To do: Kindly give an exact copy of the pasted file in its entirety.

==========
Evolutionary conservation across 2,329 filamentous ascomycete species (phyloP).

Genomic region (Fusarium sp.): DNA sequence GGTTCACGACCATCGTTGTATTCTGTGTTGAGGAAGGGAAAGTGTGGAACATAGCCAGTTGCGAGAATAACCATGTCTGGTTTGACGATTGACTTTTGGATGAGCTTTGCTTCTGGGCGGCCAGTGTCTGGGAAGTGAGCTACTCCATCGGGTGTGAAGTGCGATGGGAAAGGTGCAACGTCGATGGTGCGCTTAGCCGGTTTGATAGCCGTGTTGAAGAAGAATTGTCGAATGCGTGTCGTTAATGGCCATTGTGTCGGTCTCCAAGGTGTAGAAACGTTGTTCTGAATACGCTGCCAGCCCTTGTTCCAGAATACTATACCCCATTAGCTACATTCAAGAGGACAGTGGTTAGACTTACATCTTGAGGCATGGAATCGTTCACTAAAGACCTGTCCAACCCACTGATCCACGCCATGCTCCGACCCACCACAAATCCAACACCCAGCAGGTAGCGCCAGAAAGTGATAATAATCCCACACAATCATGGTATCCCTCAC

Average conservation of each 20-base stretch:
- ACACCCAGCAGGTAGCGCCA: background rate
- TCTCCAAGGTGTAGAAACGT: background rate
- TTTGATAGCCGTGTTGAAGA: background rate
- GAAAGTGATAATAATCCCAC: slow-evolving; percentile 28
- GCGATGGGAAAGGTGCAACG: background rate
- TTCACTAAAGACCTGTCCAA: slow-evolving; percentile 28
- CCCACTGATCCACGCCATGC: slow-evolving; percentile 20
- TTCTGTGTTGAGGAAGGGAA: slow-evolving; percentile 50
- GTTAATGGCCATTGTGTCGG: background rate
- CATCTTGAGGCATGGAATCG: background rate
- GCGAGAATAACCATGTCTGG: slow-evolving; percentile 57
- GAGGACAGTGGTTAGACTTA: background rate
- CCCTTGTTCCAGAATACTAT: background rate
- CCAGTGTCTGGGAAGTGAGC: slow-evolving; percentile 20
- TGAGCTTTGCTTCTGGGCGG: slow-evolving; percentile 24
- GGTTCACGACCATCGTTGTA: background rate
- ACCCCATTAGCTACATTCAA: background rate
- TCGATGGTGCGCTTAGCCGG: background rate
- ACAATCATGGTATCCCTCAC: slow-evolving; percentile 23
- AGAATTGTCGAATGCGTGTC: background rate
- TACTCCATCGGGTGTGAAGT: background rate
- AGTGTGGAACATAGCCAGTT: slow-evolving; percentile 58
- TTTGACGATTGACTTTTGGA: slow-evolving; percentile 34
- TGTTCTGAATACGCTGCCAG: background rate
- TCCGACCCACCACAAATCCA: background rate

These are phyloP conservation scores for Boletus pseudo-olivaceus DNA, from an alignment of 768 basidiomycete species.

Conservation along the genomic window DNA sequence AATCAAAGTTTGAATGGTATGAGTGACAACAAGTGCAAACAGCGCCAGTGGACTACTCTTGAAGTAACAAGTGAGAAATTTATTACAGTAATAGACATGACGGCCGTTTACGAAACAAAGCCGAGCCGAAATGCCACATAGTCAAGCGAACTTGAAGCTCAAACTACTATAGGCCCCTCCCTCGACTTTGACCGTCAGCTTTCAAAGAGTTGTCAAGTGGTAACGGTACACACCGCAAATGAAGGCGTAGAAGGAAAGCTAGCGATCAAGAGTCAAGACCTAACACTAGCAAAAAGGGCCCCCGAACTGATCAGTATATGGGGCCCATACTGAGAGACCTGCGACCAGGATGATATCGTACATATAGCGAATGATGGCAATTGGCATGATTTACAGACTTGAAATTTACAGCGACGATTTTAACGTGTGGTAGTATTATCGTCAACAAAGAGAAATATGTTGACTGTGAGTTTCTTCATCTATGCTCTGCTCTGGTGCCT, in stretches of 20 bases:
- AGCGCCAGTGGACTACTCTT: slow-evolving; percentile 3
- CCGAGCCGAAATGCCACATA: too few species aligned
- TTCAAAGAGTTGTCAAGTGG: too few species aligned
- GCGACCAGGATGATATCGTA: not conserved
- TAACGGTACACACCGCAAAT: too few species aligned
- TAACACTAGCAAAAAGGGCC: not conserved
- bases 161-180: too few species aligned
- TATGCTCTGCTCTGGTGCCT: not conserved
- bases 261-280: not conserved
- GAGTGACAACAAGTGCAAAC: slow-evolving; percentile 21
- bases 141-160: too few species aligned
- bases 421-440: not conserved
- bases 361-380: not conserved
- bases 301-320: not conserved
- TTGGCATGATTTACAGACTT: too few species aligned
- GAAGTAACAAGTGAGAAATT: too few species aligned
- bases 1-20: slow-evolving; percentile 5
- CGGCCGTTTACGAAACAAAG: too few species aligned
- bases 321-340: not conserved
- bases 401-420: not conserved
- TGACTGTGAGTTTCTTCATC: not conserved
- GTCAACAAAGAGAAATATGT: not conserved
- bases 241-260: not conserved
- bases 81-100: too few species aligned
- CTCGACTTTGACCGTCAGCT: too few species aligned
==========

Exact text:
Evolutionary conservation across 2,329 filamentous ascomycete species (phyloP).

Genomic region (Fusarium sp.): DNA sequence GGTTCACGACCATCGTTGTATTCTGTGTTGAGGAAGGGAAAGTGTGGAACATAGCCAGTTGCGAGAATAACCATGTCTGGTTTGACGATTGACTTTTGGATGAGCTTTGCTTCTGGGCGGCCAGTGTCTGGGAAGTGAGCTACTCCATCGGGTGTGAAGTGCGATGGGAAAGGTGCAACGTCGATGGTGCGCTTAGCCGGTTTGATAGCCGTGTTGAAGAAGAATTGTCGAATGCGTGTCGTTAATGGCCATTGTGTCGGTCTCCAAGGTGTAGAAACGTTGTTCTGAATACGCTGCCAGCCCTTGTTCCAGAATACTATACCCCATTAGCTACATTCAAGAGGACAGTGGTTAGACTTACATCTTGAGGCATGGAATCGTTCACTAAAGACCTGTCCAACCCACTGATCCACGCCATGCTCCGACCCACCACAAATCCAACACCCAGCAGGTAGCGCCAGAAAGTGATAATAATCCCACACAATCATGGTATCCCTCAC

Average conservation of each 20-base stretch:
- ACACCCAGCAGGTAGCGCCA: background rate
- TCTCCAAGGTGTAGAAACGT: background rate
- TTTGATAGCCGTGTTGAAGA: background rate
- GAAAGTGATAATAATCCCAC: slow-evolving; percentile 28
- GCGATGGGAAAGGTGCAACG: background rate
- TTCACTAAAGACCTGTCCAA: slow-evolving; percentile 28
- CCCACTGATCCACGCCATGC: slow-evolving; percentile 20
- TTCTGTGTTGAGGAAGGGAA: slow-evolving; percentile 50
- GTTAATGGCCATTGTGTCGG: background rate
- CATCTTGAGGCATGGAATCG: background rate
- GCGAGAATAACCATGTCTGG: slow-evolving; percentile 57
- GAGGACAGTGGTTAGACTTA: background rate
- CCCTTGTTCCAGAATACTAT: background rate
- CCAGTGTCTGGGAAGTGAGC: slow-evolving; percentile 20
- TGAGCTTTGCTTCTGGGCGG: slow-evolving; percentile 24
- GGTTCACGACCATCGTTGTA: background rate
- ACCCCATTAGCTACATTCAA: background rate
- TCGATGGTGCGCTTAGCCGG: background rate
- ACAATCATGGTATCCCTCAC: slow-evolving; percentile 23
- AGAATTGTCGAATGCGTGTC: background rate
- TACTCCATCGGGTGTGAAGT: background rate
- AGTGTGGAACATAGCCAGTT: slow-evolving; percentile 58
- TTTGACGATTGACTTTTGGA: slow-evolving; percentile 34
- TGTTCTGAATACGCTGCCAG: background rate
- TCCGACCCACCACAAATCCA: background rate

These are phyloP conservation scores for Boletus pseudo-olivaceus DNA, from an alignment of 768 basidiomycete species.

Conservation along the genomic window DNA sequence AATCAAAGTTTGAATGGTATGAGTGACAACAAGTGCAAACAGCGCCAGTGGACTACTCTTGAAGTAACAAGTGAGAAATTTATTACAGTAATAGACATGACGGCCGTTTACGAAACAAAGCCGAGCCGAAATGCCACATAGTCAAGCGAACTTGAAGCTCAAACTACTATAGGCCCCTCCCTCGACTTTGACCGTCAGCTTTCAAAGAGTTGTCAAGTGGTAACGGTACACACCGCAAATGAAGGCGTAGAAGGAAAGCTAGCGATCAAGAGTCAAGACCTAACACTAGCAAAAAGGGCCCCCGAACTGATCAGTATATGGGGCCCATACTGAGAGACCTGCGACCAGGATGATATCGTACATATAGCGAATGATGGCAATTGGCATGATTTACAGACTTGAAATTTACAGCGACGATTTTAACGTGTGGTAGTATTATCGTCAACAAAGAGAAATATGTTGACTGTGAGTTTCTTCATCTATGCTCTGCTCTGGTGCCT, in stretches of 20 bases:
- AGCGCCAGTGGACTACTCTT: slow-evolving; percentile 3
- CCGAGCCGAAATGCCACATA: too few species aligned
- TTCAAAGAGTTGTCAAGTGG: too few species aligned
- GCGACCAGGATGATATCGTA: not conserved
- TAACGGTACACACCGCAAAT: too few species aligned
- TAACACTAGCAAAAAGGGCC: not conserved
- bases 161-180: too few species aligned
- TATGCTCTGCTCTGGTGCCT: not conserved
- bases 261-280: not conserved
- GAGTGACAACAAGTGCAAAC: slow-evolving; percentile 21
- bases 141-160: too few species aligned
- bases 421-440: not conserved
- bases 361-380: not conserved
- bases 301-320: not conserved
- TTGGCATGATTTACAGACTT: too few species aligned
- GAAGTAACAAGTGAGAAATT: too few species aligned
- bases 1-20: slow-evolving; percentile 5
- CGGCCGTTTACGAAACAAAG: too few species aligned
- bases 321-340: not conserved
- bases 401-420: not conserved
- TGACTGTGAGTTTCTTCATC: not conserved
- GTCAACAAAGAGAAATATGT: not conserved
- bases 241-260: not conserved
- bases 81-100: too few species aligned
- CTCGACTTTGACCGTCAGCT: too few species aligned